Mark Selby beats Ding Junhui to win World Snooker Championship – BBC News

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Selby wins World Snooker Championship

England’s world number one Mark Selby beat China’s Ding Junhui 18-14 to win his second World Championship title.

Selby, the 2014 winner from Leicester, led throughout Sunday and went into Monday’s final session leading 14-11.

Ding, who was bidding to become the first Asian player to win the world title, claimed three frames in a row.

But Selby dug deep to seal a brilliant double for the city of Leicester, whose football team became Premier League champions 13 minutes earlier.

Selby ‘over the moon’

“It is fantastic,” Selby told BBC TV. “It was very special to win it two years ago, but I felt under a lot more pressure now than I did two years ago.

“In the first to 18, a 6-0 lead is not a huge one, especially against someone like Ding. He played fantastically earlier today and I had to just hang on to him.

“I’m just over the moon. I saved my best performance for the final and I only had two good sessions in the tournament. Luckily my ‘B’ game is pretty good.”

Selby among the greats

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Selby creates huge cue to play pot

Selby joined snooker’s greats by becoming only the sixth multiple world champion in the Crucible era.

The 32-year-old, who pulled out of the previous two ranking events in preparation for the season-ending showpiece, had not played his best snooker in the tournament and came in for criticism over his often slow and meticulous style of play.

But breaks of 120, 91 and 76 put him 6-0 ahead on Sunday, a lead which he never relinquished. Having played the longest frame ever at the Crucible against Marco Fu in the semi-finals, Selby was involved in further drawn-out tactical battles with play ending at 00:24 BST on the first day.

However, Selby – who has remarkable mental toughness and never-say-die attitude – showed his experience to close out the match and the seventh ranking title victory of his career keeps him top of the world rankings for a fifth straight year.

Crowning of king Ding must wait

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Best shots of the world championship

China’s Ding fell short in his bid to become only the fourth player from outside Britain to win the title and only the third qualifier to lift the trophy.

The 29-year-old previously failed to deliver his best at the tournament as two semi-finals were his best showing, but with less pressure of not being one of the favourites this time, he managed to showcase his talent with his renowned heavy scoring. His 15 tournament centuries was only one short of Stephen Hendry’s all-time record.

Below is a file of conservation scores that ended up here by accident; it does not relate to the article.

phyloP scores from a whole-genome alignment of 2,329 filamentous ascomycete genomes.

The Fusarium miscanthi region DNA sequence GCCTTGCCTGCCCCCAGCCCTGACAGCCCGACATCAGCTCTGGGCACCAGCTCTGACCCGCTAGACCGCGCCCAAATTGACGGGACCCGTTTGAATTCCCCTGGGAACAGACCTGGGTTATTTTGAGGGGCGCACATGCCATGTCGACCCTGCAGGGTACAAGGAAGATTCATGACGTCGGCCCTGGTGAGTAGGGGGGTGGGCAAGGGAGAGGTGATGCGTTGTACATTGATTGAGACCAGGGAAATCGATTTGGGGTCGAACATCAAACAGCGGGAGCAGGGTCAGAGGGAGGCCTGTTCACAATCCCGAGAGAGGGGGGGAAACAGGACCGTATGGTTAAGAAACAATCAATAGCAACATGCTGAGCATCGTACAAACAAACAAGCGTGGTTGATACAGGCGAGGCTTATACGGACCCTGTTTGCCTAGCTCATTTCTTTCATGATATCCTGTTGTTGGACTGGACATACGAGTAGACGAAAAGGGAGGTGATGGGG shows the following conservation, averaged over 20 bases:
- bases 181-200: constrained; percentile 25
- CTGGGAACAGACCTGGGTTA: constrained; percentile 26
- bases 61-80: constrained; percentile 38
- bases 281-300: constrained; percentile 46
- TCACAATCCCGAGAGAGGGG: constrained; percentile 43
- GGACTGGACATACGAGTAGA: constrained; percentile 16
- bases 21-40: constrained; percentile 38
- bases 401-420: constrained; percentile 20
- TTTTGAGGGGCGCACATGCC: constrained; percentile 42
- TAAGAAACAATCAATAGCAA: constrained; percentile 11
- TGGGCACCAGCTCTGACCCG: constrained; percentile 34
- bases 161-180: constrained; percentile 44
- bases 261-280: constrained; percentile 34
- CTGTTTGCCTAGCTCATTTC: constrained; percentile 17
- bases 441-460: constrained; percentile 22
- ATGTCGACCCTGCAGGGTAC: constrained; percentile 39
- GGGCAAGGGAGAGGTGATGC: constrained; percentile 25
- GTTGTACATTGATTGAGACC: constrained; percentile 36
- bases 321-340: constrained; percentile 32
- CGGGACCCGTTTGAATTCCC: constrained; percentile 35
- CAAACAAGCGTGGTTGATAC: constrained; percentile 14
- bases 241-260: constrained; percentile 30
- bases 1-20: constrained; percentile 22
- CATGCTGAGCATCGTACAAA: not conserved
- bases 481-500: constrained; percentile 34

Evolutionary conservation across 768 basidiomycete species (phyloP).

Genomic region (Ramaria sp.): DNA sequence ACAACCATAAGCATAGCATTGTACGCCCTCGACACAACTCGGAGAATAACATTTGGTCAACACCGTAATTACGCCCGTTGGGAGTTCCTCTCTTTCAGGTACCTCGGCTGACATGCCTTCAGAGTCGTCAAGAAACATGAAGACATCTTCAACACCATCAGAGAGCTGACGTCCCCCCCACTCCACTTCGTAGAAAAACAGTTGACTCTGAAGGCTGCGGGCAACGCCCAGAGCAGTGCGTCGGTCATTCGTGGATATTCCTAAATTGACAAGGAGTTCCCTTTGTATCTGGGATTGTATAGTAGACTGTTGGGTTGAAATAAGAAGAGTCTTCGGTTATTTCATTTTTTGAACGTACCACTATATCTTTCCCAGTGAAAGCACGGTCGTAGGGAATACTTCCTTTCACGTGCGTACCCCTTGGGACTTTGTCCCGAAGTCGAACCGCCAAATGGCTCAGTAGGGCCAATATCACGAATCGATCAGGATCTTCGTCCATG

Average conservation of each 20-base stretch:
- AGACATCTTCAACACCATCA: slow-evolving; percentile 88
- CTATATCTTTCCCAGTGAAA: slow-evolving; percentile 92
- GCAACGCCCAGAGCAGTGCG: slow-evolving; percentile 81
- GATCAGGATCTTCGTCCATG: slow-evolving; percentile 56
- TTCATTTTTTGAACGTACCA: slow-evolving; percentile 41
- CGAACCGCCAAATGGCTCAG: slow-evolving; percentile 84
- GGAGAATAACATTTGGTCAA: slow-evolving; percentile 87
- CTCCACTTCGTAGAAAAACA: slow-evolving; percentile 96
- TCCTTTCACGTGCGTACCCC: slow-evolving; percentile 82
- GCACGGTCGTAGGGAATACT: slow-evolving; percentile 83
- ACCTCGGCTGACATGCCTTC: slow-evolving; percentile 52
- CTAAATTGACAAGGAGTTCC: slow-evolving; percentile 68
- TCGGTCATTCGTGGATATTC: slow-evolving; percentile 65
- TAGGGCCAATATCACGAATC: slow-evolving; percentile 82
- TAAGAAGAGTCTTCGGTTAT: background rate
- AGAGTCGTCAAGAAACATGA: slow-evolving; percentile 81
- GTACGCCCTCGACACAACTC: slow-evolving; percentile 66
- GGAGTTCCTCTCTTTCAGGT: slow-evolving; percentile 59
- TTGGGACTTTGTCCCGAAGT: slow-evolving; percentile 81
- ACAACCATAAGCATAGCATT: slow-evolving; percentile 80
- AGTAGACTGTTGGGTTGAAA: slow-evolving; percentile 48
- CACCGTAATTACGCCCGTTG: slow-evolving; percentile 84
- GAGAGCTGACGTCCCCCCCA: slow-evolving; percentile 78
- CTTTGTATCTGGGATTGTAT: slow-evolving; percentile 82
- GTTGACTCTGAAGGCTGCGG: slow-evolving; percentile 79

They included seven tons in the semi-final win over Alan McManus, a record for a single Crucible match, but he was then overcome by nerves during the opening exchanges against Selby.

Although Ding, who moves up to ninth in the world, got to within one frame at stages in the final, Selby displayed his trademark grit and resolve to pull away again, leaving Ding frustrated.

Selby a true champion – analysis

1991 world champion John Parrott: “Mark Selby is made of granite. He is a tremendous competitor, his B game gives headaches to others, and he doesn’t waste a shot. When he gets his scoring boots on he becomes very difficult to play against, and when he’s not scoring every shot has a purpose.

“The way he went over the winning line is the sign of a true champion, that final break was one of pure class.”

Six-time world champion Steve Davis: “Ding Junhui has inspired another generation of players in China. When they have seen the character he has shown, it is not a failure. There will be a Chinese champion somewhere down the line. It’s been a fascinating tournament. It’s great to see there is strength in depth within the players.”


86 centuries in 2016 tournament<!–

Tournament top break: Kyren Wilson 143 in the quarter-finals

Most centuries in tournament: Ding Junhui 15

Top break in final: Mark Selby 126

Total match time of final: 13 hours, two minutes and 28 seconds

Longest frame in final: 15th frame on day one – 66 minutes

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Mark Selby beats Ding Junhui to win World Snooker Championship – BBC News